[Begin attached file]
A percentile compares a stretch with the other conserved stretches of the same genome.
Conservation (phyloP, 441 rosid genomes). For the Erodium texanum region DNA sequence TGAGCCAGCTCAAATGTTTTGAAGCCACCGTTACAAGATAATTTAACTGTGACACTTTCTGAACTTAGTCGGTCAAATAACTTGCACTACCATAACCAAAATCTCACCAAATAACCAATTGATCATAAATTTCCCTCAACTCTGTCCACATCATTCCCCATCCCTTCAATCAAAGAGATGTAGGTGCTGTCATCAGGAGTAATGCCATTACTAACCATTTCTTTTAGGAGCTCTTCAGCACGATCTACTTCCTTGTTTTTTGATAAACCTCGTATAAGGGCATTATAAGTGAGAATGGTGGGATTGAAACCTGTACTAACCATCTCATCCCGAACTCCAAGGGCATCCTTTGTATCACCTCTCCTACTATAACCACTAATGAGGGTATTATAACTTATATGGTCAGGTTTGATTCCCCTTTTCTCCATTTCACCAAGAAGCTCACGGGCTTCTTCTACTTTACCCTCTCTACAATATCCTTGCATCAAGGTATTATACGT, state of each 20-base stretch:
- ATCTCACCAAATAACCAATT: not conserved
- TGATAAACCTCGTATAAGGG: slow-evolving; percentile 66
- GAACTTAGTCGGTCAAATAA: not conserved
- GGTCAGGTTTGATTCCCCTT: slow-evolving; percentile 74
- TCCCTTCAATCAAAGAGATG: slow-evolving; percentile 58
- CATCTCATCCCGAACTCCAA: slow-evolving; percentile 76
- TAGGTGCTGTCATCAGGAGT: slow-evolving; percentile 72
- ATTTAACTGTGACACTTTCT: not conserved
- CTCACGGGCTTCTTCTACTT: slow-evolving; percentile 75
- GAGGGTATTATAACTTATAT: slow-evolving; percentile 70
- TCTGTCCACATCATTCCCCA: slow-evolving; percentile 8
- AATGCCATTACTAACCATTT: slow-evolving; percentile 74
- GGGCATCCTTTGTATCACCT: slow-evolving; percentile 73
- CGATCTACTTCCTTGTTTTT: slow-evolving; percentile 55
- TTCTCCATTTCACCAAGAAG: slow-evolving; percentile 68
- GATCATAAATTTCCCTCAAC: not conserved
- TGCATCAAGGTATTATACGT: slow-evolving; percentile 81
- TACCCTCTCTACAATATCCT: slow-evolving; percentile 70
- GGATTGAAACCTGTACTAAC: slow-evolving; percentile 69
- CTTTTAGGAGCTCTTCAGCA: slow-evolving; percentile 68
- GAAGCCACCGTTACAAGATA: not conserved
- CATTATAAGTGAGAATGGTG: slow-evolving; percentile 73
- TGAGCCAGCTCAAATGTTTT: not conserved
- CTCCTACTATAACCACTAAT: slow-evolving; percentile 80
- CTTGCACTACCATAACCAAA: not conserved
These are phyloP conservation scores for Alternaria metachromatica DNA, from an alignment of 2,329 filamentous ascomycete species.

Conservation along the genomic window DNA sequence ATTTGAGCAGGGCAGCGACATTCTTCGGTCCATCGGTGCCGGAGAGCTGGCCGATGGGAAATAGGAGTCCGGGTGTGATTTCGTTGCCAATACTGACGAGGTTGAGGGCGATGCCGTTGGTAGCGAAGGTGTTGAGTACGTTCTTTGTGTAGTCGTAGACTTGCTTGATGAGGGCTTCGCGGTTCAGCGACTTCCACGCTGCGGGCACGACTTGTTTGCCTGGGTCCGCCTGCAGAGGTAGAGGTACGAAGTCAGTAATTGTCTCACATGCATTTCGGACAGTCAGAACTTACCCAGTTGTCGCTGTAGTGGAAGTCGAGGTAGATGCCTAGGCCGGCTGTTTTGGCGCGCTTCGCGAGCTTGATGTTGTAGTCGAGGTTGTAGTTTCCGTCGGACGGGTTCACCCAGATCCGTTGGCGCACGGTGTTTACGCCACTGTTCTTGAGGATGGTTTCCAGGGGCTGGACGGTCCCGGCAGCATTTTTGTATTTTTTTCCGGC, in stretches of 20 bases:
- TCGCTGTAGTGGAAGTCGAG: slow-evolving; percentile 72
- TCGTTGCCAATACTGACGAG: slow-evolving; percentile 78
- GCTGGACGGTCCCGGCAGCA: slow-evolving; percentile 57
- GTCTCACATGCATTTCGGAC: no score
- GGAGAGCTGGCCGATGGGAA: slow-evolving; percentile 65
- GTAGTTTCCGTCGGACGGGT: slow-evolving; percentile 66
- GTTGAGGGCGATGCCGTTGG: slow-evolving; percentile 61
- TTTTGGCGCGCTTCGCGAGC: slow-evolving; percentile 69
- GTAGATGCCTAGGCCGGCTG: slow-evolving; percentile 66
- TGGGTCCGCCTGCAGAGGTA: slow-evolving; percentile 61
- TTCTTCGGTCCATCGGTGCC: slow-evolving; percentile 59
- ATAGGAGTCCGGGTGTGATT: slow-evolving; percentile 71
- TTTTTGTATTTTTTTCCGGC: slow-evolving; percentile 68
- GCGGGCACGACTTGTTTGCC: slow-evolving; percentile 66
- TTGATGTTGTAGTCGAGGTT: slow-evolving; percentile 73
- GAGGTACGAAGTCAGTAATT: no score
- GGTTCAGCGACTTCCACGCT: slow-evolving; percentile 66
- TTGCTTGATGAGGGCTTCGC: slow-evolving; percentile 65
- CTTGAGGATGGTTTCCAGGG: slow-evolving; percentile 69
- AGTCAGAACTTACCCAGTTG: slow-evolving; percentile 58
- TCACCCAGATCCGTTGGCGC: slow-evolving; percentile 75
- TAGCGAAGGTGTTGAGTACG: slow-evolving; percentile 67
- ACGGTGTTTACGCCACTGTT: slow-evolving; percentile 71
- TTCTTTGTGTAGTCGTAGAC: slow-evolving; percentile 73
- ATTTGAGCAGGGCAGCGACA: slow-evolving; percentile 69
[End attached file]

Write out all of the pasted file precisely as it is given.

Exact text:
A percentile compares a stretch with the other conserved stretches of the same genome.
Conservation (phyloP, 441 rosid genomes). For the Erodium texanum region DNA sequence TGAGCCAGCTCAAATGTTTTGAAGCCACCGTTACAAGATAATTTAACTGTGACACTTTCTGAACTTAGTCGGTCAAATAACTTGCACTACCATAACCAAAATCTCACCAAATAACCAATTGATCATAAATTTCCCTCAACTCTGTCCACATCATTCCCCATCCCTTCAATCAAAGAGATGTAGGTGCTGTCATCAGGAGTAATGCCATTACTAACCATTTCTTTTAGGAGCTCTTCAGCACGATCTACTTCCTTGTTTTTTGATAAACCTCGTATAAGGGCATTATAAGTGAGAATGGTGGGATTGAAACCTGTACTAACCATCTCATCCCGAACTCCAAGGGCATCCTTTGTATCACCTCTCCTACTATAACCACTAATGAGGGTATTATAACTTATATGGTCAGGTTTGATTCCCCTTTTCTCCATTTCACCAAGAAGCTCACGGGCTTCTTCTACTTTACCCTCTCTACAATATCCTTGCATCAAGGTATTATACGT, state of each 20-base stretch:
- ATCTCACCAAATAACCAATT: not conserved
- TGATAAACCTCGTATAAGGG: slow-evolving; percentile 66
- GAACTTAGTCGGTCAAATAA: not conserved
- GGTCAGGTTTGATTCCCCTT: slow-evolving; percentile 74
- TCCCTTCAATCAAAGAGATG: slow-evolving; percentile 58
- CATCTCATCCCGAACTCCAA: slow-evolving; percentile 76
- TAGGTGCTGTCATCAGGAGT: slow-evolving; percentile 72
- ATTTAACTGTGACACTTTCT: not conserved
- CTCACGGGCTTCTTCTACTT: slow-evolving; percentile 75
- GAGGGTATTATAACTTATAT: slow-evolving; percentile 70
- TCTGTCCACATCATTCCCCA: slow-evolving; percentile 8
- AATGCCATTACTAACCATTT: slow-evolving; percentile 74
- GGGCATCCTTTGTATCACCT: slow-evolving; percentile 73
- CGATCTACTTCCTTGTTTTT: slow-evolving; percentile 55
- TTCTCCATTTCACCAAGAAG: slow-evolving; percentile 68
- GATCATAAATTTCCCTCAAC: not conserved
- TGCATCAAGGTATTATACGT: slow-evolving; percentile 81
- TACCCTCTCTACAATATCCT: slow-evolving; percentile 70
- GGATTGAAACCTGTACTAAC: slow-evolving; percentile 69
- CTTTTAGGAGCTCTTCAGCA: slow-evolving; percentile 68
- GAAGCCACCGTTACAAGATA: not conserved
- CATTATAAGTGAGAATGGTG: slow-evolving; percentile 73
- TGAGCCAGCTCAAATGTTTT: not conserved
- CTCCTACTATAACCACTAAT: slow-evolving; percentile 80
- CTTGCACTACCATAACCAAA: not conserved
These are phyloP conservation scores for Alternaria metachromatica DNA, from an alignment of 2,329 filamentous ascomycete species.

Conservation along the genomic window DNA sequence ATTTGAGCAGGGCAGCGACATTCTTCGGTCCATCGGTGCCGGAGAGCTGGCCGATGGGAAATAGGAGTCCGGGTGTGATTTCGTTGCCAATACTGACGAGGTTGAGGGCGATGCCGTTGGTAGCGAAGGTGTTGAGTACGTTCTTTGTGTAGTCGTAGACTTGCTTGATGAGGGCTTCGCGGTTCAGCGACTTCCACGCTGCGGGCACGACTTGTTTGCCTGGGTCCGCCTGCAGAGGTAGAGGTACGAAGTCAGTAATTGTCTCACATGCATTTCGGACAGTCAGAACTTACCCAGTTGTCGCTGTAGTGGAAGTCGAGGTAGATGCCTAGGCCGGCTGTTTTGGCGCGCTTCGCGAGCTTGATGTTGTAGTCGAGGTTGTAGTTTCCGTCGGACGGGTTCACCCAGATCCGTTGGCGCACGGTGTTTACGCCACTGTTCTTGAGGATGGTTTCCAGGGGCTGGACGGTCCCGGCAGCATTTTTGTATTTTTTTCCGGC, in stretches of 20 bases:
- TCGCTGTAGTGGAAGTCGAG: slow-evolving; percentile 72
- TCGTTGCCAATACTGACGAG: slow-evolving; percentile 78
- GCTGGACGGTCCCGGCAGCA: slow-evolving; percentile 57
- GTCTCACATGCATTTCGGAC: no score
- GGAGAGCTGGCCGATGGGAA: slow-evolving; percentile 65
- GTAGTTTCCGTCGGACGGGT: slow-evolving; percentile 66
- GTTGAGGGCGATGCCGTTGG: slow-evolving; percentile 61
- TTTTGGCGCGCTTCGCGAGC: slow-evolving; percentile 69
- GTAGATGCCTAGGCCGGCTG: slow-evolving; percentile 66
- TGGGTCCGCCTGCAGAGGTA: slow-evolving; percentile 61
- TTCTTCGGTCCATCGGTGCC: slow-evolving; percentile 59
- ATAGGAGTCCGGGTGTGATT: slow-evolving; percentile 71
- TTTTTGTATTTTTTTCCGGC: slow-evolving; percentile 68
- GCGGGCACGACTTGTTTGCC: slow-evolving; percentile 66
- TTGATGTTGTAGTCGAGGTT: slow-evolving; percentile 73
- GAGGTACGAAGTCAGTAATT: no score
- GGTTCAGCGACTTCCACGCT: slow-evolving; percentile 66
- TTGCTTGATGAGGGCTTCGC: slow-evolving; percentile 65
- CTTGAGGATGGTTTCCAGGG: slow-evolving; percentile 69
- AGTCAGAACTTACCCAGTTG: slow-evolving; percentile 58
- TCACCCAGATCCGTTGGCGC: slow-evolving; percentile 75
- TAGCGAAGGTGTTGAGTACG: slow-evolving; percentile 67
- ACGGTGTTTACGCCACTGTT: slow-evolving; percentile 71
- TTCTTTGTGTAGTCGTAGAC: slow-evolving; percentile 73
- ATTTGAGCAGGGCAGCGACA: slow-evolving; percentile 69